99% of Humanity Breathes Polluted Air

According to a new report from the World Health Organization, which monitors air quality, the majority of the world's population breathes polluted air that threatens health.

Person walking on a street with polluted air

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LatinAmerican Post | María Fernanda Ramírez Ramos

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Leer en español: El 99% de la humanidad respira un aire contaminado

Air pollution is becoming one of the main threats to the health of the population around the world. Not surprisingly, the lowest income countries are the most affected by this phenomenon. The World Health Organization updated its air quality database this year. This is a monitoring that has been done since 2011 and has not been updated since 2018.

In this new edition, more than 6,000 cities in 117 countries were analyzed and, for the first time, annual ground measurements of nitrogen dioxide concentrations, a very common pollutant in urban centers, were included. Likewise, other types of polluting particles were measured, which due to their small diameter can cause damage to the health of the population. What is the common factor of these contaminants? Both are related to the burning of fossil fuels.

“High fossil fuel prices, energy security, and the urgency to address the twin health challenges of air pollution and climate change underscore the pressing need to move faster toward a world that is far less dependent on fossil fuels," said WHO Director-General Tedros Adhanom Ghebreyesus.

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What is the impact on health?

According to Dr. Maria Neira, Director of the WHO Department of Environment, Climate Change and Health, air pollution can cause 7 million preventable deaths.

Nitrogen dioxide is associated with asthma and a number of other respiratory illnesses that can lead to hospital admissions. For its part, particulate matter has the ability to penetrate the bloodstream and the lungs, having harmful effects on the cardiovascular, respiratory and cerebrovascular systems, even causing strokes. In fact, research is currently being carried out to determine what other diseases could be associated with this phenomenon of air pollution.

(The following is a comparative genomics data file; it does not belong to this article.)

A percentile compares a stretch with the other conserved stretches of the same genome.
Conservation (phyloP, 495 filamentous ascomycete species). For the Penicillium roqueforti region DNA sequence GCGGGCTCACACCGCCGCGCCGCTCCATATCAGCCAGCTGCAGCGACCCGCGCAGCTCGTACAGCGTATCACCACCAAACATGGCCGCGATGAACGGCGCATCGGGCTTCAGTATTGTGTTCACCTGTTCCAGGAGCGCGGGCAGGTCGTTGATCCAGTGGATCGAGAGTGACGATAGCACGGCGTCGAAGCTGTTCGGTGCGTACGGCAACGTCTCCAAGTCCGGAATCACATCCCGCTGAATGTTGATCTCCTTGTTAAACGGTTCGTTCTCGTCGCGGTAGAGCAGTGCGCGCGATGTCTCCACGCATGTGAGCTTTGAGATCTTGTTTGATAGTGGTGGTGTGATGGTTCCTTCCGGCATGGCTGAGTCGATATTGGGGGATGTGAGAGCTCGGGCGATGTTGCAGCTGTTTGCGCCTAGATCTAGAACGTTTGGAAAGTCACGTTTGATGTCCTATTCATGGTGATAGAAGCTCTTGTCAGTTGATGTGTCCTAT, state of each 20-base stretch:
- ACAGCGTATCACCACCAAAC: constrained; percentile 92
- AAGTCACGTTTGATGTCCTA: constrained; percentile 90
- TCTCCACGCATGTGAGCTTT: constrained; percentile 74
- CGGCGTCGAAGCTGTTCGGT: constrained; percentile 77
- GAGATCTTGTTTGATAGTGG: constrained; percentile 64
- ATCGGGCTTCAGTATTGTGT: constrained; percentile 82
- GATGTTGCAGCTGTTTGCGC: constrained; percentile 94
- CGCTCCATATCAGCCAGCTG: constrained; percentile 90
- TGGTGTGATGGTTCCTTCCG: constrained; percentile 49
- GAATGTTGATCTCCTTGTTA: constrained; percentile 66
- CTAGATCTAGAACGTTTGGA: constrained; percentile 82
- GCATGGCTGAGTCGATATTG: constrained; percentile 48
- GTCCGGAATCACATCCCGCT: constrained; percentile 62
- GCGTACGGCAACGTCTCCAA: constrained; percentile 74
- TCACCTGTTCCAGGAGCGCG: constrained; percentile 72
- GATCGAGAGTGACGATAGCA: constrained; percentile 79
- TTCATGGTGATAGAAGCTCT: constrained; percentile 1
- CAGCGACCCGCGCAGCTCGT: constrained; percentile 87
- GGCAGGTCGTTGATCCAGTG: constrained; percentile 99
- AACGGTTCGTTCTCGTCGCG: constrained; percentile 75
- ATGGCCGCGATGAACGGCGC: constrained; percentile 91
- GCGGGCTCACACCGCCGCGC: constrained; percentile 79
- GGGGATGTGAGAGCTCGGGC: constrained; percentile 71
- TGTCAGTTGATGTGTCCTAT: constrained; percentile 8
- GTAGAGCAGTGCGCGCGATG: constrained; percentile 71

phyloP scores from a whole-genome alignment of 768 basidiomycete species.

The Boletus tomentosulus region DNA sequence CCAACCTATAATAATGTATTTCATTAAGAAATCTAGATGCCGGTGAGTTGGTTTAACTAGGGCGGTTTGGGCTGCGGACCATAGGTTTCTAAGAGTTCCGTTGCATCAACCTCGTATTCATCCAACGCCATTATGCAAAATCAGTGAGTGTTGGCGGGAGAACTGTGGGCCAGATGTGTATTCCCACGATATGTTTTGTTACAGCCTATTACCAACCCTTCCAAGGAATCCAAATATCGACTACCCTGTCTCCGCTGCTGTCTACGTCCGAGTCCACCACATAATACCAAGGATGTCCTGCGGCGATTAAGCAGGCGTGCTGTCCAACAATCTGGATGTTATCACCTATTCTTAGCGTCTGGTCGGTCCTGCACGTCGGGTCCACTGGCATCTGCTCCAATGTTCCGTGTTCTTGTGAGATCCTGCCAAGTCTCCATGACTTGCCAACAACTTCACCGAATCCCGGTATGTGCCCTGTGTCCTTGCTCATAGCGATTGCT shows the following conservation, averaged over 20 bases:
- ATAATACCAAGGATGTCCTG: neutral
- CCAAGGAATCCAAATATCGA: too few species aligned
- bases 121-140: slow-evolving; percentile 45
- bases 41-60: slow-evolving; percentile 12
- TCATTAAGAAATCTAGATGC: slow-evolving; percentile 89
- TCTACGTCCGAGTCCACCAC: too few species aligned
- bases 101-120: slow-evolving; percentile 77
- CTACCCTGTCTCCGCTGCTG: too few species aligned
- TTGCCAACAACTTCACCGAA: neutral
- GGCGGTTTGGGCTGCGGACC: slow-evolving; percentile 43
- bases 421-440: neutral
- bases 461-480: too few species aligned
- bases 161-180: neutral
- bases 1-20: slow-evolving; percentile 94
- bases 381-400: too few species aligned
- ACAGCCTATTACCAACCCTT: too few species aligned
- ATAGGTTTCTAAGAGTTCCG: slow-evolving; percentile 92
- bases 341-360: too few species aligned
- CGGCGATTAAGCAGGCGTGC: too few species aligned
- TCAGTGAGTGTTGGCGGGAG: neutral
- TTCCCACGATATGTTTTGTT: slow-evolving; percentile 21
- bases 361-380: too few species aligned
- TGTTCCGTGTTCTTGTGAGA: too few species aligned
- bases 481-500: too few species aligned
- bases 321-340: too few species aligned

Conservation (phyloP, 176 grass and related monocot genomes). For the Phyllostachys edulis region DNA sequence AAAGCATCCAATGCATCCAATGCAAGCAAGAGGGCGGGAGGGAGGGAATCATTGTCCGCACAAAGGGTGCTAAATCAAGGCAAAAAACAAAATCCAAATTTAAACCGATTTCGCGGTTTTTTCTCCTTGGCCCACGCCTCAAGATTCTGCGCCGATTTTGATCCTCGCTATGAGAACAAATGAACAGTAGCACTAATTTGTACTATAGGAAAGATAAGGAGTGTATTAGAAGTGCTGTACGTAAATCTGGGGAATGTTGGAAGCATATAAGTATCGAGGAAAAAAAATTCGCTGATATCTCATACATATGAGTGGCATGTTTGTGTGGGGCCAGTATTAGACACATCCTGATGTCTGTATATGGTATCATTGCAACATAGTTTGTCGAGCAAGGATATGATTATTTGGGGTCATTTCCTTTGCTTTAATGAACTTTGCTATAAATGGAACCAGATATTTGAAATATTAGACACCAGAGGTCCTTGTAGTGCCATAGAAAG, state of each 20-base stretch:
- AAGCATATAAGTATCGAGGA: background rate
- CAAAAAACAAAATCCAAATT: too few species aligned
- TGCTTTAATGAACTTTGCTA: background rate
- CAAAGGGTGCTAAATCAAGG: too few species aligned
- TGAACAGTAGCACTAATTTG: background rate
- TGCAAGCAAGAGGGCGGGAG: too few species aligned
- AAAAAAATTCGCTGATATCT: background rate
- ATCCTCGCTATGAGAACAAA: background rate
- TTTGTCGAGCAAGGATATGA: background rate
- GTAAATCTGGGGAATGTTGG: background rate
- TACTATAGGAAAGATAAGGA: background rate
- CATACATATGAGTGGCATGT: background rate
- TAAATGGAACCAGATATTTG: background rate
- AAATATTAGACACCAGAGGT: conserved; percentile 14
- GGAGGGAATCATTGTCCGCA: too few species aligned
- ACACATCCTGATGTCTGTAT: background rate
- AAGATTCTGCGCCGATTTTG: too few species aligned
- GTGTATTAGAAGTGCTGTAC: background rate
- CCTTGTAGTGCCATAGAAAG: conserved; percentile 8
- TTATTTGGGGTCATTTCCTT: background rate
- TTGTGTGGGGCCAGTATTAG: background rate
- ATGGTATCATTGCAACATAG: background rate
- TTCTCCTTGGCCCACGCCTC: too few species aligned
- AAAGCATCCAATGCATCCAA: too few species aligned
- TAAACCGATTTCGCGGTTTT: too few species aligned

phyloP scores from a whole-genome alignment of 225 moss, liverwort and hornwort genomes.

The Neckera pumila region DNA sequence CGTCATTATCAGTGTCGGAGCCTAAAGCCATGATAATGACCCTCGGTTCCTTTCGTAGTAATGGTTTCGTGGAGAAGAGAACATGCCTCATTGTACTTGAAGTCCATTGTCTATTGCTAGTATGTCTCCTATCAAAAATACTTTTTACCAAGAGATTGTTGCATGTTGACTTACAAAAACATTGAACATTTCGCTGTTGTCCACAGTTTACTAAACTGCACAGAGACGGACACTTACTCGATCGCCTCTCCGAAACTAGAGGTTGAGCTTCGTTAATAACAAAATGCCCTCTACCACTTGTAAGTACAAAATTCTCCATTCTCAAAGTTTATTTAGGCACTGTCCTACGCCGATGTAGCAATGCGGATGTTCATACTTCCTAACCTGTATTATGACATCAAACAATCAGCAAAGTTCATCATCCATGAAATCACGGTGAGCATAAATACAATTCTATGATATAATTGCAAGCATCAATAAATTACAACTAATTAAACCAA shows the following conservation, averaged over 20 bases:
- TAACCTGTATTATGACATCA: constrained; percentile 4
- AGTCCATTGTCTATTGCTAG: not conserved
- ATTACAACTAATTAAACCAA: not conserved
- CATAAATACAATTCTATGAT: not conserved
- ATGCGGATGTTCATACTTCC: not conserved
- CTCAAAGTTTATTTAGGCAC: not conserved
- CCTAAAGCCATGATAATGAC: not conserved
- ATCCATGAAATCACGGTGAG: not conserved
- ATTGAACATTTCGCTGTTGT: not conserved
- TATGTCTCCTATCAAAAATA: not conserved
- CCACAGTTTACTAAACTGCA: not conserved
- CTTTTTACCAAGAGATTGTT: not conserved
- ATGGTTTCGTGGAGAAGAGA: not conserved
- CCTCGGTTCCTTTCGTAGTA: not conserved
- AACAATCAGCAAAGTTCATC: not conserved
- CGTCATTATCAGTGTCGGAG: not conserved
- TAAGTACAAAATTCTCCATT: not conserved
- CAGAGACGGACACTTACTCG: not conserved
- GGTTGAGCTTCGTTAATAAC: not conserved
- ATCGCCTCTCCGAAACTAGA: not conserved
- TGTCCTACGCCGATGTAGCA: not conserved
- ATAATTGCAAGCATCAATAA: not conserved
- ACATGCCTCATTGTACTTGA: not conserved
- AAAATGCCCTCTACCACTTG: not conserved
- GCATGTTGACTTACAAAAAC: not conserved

Who are the most affected?

According to the report, "higher-income countries see less particulate pollution, but most cities have problems with nitrogen dioxide." This means that the problem of nitrogen dioxide is present throughout the world. In addition, it was found that in low- and middle-income countries, only 1% of the cities analyzed meet the air pollution thresholds recommended by the WHO. Meanwhile, in high-income countries, 17% of cities do not meet these guidelines.

However, it is possible to make a criticism of this report, since it is also the countries with higher incomes that have the largest numbers of air quality measurement systems. In this sense, Europe, North America and some regions of Asia are ahead of the others. For example, of the 57 countries the report considers high-income, air quality is monitored in 51. Meanwhile, 145 countries are considered to be in the low- and middle-income group. Of these, only 66 air quality is measured.

For example, Africa is one of the places where the highest amount of air pollution has been found, but data is only available for 12 countries. For its part, in the Americas there are data from 22 countries. This allows us to deduce that if resources are not allocated to this type of technology, essential for analyzing data and taking actions in favor of health and the mitigation of the impact of pollution, inequalities will be greater. In this regard, despite the fact that the WHO designs a series of global guidelines and directives on air quality, which aim to save lives, it will be difficult to achieve compliance with these standards if there is not even prior monitoring of conditions.

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